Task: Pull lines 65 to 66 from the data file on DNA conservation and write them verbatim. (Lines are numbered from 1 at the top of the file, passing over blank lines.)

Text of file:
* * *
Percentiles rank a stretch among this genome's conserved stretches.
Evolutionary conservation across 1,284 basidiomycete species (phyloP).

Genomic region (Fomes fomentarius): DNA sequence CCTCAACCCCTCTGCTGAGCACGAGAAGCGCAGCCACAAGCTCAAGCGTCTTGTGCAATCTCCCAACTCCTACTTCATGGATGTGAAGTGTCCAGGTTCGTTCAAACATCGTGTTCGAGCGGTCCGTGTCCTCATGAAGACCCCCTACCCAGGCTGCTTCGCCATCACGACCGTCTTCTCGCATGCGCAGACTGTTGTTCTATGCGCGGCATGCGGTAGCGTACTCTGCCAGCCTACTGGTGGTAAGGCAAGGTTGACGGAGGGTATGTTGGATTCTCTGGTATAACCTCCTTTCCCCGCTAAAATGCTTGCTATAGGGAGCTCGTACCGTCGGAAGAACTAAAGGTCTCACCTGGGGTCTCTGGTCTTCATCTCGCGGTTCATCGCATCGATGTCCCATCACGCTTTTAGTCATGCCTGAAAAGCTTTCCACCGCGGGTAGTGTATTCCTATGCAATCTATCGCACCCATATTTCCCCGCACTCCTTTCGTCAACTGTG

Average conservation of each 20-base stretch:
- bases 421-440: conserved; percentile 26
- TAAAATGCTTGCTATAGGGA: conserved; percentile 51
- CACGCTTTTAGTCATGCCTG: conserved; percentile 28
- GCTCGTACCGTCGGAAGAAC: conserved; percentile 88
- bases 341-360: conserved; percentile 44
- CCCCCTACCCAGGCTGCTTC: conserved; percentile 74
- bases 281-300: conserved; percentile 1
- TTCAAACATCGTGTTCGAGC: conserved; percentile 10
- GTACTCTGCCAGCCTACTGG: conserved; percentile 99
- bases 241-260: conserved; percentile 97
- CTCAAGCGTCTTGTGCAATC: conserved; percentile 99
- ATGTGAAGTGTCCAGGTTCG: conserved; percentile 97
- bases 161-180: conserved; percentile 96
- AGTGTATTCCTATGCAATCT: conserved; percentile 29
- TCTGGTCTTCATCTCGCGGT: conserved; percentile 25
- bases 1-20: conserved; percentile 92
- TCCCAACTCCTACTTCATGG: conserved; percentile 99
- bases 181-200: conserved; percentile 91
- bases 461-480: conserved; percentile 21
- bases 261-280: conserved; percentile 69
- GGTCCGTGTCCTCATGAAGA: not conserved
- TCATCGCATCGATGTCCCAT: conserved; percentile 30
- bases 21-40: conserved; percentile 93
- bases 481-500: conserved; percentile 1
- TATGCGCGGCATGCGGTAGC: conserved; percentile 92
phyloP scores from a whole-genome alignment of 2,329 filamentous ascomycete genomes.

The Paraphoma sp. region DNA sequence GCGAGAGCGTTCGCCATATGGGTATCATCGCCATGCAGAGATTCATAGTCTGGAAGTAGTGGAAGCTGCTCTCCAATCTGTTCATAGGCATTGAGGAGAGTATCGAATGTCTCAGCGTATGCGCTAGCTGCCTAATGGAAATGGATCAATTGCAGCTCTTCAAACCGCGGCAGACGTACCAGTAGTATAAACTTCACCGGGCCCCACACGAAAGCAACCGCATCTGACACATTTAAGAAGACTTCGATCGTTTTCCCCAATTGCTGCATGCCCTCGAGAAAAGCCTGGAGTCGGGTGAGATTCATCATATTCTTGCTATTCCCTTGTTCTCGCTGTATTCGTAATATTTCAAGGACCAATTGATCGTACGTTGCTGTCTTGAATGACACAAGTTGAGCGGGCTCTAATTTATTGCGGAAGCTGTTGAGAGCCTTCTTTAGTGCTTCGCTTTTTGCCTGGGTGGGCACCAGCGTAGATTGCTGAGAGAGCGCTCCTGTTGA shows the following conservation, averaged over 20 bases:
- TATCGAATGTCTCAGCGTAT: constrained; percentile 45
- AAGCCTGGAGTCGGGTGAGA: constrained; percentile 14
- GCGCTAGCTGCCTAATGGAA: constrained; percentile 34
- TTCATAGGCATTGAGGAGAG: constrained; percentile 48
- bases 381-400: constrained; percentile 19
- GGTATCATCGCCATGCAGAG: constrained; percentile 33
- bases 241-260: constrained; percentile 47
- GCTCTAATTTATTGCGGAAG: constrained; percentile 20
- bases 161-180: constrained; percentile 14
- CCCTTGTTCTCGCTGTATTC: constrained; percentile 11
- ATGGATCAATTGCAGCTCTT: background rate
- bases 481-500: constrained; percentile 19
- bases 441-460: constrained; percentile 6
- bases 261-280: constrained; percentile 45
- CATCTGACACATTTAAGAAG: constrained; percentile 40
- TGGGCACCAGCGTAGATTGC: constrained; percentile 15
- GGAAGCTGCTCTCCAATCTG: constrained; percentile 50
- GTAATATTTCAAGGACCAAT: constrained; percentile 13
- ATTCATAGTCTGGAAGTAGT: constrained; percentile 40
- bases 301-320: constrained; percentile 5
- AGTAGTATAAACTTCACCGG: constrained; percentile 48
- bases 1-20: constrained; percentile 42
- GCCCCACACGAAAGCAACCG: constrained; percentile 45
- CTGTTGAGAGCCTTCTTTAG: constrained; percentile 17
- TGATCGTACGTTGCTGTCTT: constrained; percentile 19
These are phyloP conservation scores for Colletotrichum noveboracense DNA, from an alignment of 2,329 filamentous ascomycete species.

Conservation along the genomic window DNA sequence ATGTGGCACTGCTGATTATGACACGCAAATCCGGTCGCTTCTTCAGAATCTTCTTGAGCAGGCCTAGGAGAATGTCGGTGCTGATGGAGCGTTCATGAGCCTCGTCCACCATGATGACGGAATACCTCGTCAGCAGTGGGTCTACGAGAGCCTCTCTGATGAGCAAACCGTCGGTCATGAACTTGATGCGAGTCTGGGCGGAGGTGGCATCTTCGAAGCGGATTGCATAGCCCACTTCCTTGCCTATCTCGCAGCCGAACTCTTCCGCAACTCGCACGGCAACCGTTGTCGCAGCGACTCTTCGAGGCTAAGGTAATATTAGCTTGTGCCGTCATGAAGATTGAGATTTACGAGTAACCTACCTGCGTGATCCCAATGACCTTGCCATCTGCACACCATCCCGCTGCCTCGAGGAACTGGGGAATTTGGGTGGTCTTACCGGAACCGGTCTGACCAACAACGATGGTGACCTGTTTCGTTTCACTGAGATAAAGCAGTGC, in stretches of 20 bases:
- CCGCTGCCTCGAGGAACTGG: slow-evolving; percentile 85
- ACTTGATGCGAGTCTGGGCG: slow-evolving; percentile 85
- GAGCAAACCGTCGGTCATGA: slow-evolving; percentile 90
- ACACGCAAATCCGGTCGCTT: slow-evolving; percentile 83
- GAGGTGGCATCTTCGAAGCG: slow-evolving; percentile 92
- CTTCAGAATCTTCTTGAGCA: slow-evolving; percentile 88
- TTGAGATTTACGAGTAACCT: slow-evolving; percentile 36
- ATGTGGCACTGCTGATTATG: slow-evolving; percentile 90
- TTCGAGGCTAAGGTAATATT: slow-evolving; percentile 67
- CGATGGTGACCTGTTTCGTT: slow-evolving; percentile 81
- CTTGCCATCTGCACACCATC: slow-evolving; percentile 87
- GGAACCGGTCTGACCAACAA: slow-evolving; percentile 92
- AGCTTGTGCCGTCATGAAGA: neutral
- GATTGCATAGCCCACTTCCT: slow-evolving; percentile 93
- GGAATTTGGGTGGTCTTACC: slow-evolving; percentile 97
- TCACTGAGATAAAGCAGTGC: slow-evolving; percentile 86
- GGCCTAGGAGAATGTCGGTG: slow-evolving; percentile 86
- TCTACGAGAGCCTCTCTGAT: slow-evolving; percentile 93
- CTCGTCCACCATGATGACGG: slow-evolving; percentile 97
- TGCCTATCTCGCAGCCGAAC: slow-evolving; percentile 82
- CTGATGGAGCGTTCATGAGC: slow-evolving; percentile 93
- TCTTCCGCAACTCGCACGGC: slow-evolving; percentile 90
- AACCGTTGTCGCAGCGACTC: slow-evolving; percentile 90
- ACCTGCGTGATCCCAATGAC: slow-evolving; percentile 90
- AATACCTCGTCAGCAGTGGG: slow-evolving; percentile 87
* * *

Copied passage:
- TTGAGATTTACGAGTAACCT: slow-evolving; percentile 36
- ATGTGGCACTGCTGATTATG: slow-evolving; percentile 90